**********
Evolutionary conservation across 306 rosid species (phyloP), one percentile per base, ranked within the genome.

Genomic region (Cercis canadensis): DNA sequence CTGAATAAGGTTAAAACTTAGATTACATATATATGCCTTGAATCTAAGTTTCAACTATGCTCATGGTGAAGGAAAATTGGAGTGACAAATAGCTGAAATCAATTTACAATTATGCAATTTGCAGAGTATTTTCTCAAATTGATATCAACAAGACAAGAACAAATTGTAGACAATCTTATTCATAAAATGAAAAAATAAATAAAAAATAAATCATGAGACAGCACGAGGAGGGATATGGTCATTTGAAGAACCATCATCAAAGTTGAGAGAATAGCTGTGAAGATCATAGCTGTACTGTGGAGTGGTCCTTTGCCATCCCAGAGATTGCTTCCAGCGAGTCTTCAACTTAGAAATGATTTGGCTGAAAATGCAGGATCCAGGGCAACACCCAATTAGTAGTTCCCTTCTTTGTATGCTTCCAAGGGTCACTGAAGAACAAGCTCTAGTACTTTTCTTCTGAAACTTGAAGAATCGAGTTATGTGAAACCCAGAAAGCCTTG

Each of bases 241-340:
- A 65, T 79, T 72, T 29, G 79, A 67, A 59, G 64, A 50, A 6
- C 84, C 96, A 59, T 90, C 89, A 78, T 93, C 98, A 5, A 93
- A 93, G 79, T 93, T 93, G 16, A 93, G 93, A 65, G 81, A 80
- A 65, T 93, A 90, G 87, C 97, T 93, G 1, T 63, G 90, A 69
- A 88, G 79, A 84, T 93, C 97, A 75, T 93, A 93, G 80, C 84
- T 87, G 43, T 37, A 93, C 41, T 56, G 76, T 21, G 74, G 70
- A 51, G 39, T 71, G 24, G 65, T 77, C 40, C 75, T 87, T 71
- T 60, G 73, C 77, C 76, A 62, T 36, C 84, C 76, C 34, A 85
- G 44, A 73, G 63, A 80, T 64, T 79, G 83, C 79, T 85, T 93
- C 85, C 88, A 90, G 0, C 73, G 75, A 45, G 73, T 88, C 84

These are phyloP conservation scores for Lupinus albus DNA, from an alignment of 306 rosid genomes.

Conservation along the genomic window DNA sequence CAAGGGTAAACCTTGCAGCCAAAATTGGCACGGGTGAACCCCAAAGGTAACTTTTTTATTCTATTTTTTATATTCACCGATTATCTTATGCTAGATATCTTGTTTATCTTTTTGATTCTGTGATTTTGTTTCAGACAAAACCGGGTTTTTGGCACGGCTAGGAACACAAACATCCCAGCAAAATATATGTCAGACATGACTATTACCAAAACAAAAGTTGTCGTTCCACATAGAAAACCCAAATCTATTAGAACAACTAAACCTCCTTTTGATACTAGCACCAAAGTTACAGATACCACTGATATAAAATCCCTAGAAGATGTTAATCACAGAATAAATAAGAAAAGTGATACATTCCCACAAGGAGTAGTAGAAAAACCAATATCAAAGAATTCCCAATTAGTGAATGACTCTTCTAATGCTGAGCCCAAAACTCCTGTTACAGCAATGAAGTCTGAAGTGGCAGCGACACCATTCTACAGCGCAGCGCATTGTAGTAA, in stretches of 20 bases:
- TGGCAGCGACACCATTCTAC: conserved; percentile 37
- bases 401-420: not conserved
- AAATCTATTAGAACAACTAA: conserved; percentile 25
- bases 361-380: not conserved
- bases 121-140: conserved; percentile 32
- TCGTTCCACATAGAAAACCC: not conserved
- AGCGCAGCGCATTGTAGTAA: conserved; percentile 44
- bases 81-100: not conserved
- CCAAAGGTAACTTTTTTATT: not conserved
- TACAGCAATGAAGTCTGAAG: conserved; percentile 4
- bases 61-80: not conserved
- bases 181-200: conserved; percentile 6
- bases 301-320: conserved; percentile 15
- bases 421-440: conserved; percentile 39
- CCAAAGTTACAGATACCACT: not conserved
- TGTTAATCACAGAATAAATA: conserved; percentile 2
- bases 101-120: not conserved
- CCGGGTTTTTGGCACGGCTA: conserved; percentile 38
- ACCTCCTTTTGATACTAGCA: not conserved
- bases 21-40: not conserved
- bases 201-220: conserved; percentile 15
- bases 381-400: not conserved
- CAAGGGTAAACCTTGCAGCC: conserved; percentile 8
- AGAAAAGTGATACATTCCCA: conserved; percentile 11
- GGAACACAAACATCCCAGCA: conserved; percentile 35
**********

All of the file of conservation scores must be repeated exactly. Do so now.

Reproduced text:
Evolutionary conservation across 306 rosid species (phyloP), one percentile per base, ranked within the genome.

Genomic region (Cercis canadensis): DNA sequence CTGAATAAGGTTAAAACTTAGATTACATATATATGCCTTGAATCTAAGTTTCAACTATGCTCATGGTGAAGGAAAATTGGAGTGACAAATAGCTGAAATCAATTTACAATTATGCAATTTGCAGAGTATTTTCTCAAATTGATATCAACAAGACAAGAACAAATTGTAGACAATCTTATTCATAAAATGAAAAAATAAATAAAAAATAAATCATGAGACAGCACGAGGAGGGATATGGTCATTTGAAGAACCATCATCAAAGTTGAGAGAATAGCTGTGAAGATCATAGCTGTACTGTGGAGTGGTCCTTTGCCATCCCAGAGATTGCTTCCAGCGAGTCTTCAACTTAGAAATGATTTGGCTGAAAATGCAGGATCCAGGGCAACACCCAATTAGTAGTTCCCTTCTTTGTATGCTTCCAAGGGTCACTGAAGAACAAGCTCTAGTACTTTTCTTCTGAAACTTGAAGAATCGAGTTATGTGAAACCCAGAAAGCCTTG

Each of bases 241-340:
- A 65, T 79, T 72, T 29, G 79, A 67, A 59, G 64, A 50, A 6
- C 84, C 96, A 59, T 90, C 89, A 78, T 93, C 98, A 5, A 93
- A 93, G 79, T 93, T 93, G 16, A 93, G 93, A 65, G 81, A 80
- A 65, T 93, A 90, G 87, C 97, T 93, G 1, T 63, G 90, A 69
- A 88, G 79, A 84, T 93, C 97, A 75, T 93, A 93, G 80, C 84
- T 87, G 43, T 37, A 93, C 41, T 56, G 76, T 21, G 74, G 70
- A 51, G 39, T 71, G 24, G 65, T 77, C 40, C 75, T 87, T 71
- T 60, G 73, C 77, C 76, A 62, T 36, C 84, C 76, C 34, A 85
- G 44, A 73, G 63, A 80, T 64, T 79, G 83, C 79, T 85, T 93
- C 85, C 88, A 90, G 0, C 73, G 75, A 45, G 73, T 88, C 84

These are phyloP conservation scores for Lupinus albus DNA, from an alignment of 306 rosid genomes.

Conservation along the genomic window DNA sequence CAAGGGTAAACCTTGCAGCCAAAATTGGCACGGGTGAACCCCAAAGGTAACTTTTTTATTCTATTTTTTATATTCACCGATTATCTTATGCTAGATATCTTGTTTATCTTTTTGATTCTGTGATTTTGTTTCAGACAAAACCGGGTTTTTGGCACGGCTAGGAACACAAACATCCCAGCAAAATATATGTCAGACATGACTATTACCAAAACAAAAGTTGTCGTTCCACATAGAAAACCCAAATCTATTAGAACAACTAAACCTCCTTTTGATACTAGCACCAAAGTTACAGATACCACTGATATAAAATCCCTAGAAGATGTTAATCACAGAATAAATAAGAAAAGTGATACATTCCCACAAGGAGTAGTAGAAAAACCAATATCAAAGAATTCCCAATTAGTGAATGACTCTTCTAATGCTGAGCCCAAAACTCCTGTTACAGCAATGAAGTCTGAAGTGGCAGCGACACCATTCTACAGCGCAGCGCATTGTAGTAA, in stretches of 20 bases:
- TGGCAGCGACACCATTCTAC: conserved; percentile 37
- bases 401-420: not conserved
- AAATCTATTAGAACAACTAA: conserved; percentile 25
- bases 361-380: not conserved
- bases 121-140: conserved; percentile 32
- TCGTTCCACATAGAAAACCC: not conserved
- AGCGCAGCGCATTGTAGTAA: conserved; percentile 44
- bases 81-100: not conserved
- CCAAAGGTAACTTTTTTATT: not conserved
- TACAGCAATGAAGTCTGAAG: conserved; percentile 4
- bases 61-80: not conserved
- bases 181-200: conserved; percentile 6
- bases 301-320: conserved; percentile 15
- bases 421-440: conserved; percentile 39
- CCAAAGTTACAGATACCACT: not conserved
- TGTTAATCACAGAATAAATA: conserved; percentile 2
- bases 101-120: not conserved
- CCGGGTTTTTGGCACGGCTA: conserved; percentile 38
- ACCTCCTTTTGATACTAGCA: not conserved
- bases 21-40: not conserved
- bases 201-220: conserved; percentile 15
- bases 381-400: not conserved
- CAAGGGTAAACCTTGCAGCC: conserved; percentile 8
- AGAAAAGTGATACATTCCCA: conserved; percentile 11
- GGAACACAAACATCCCAGCA: conserved; percentile 35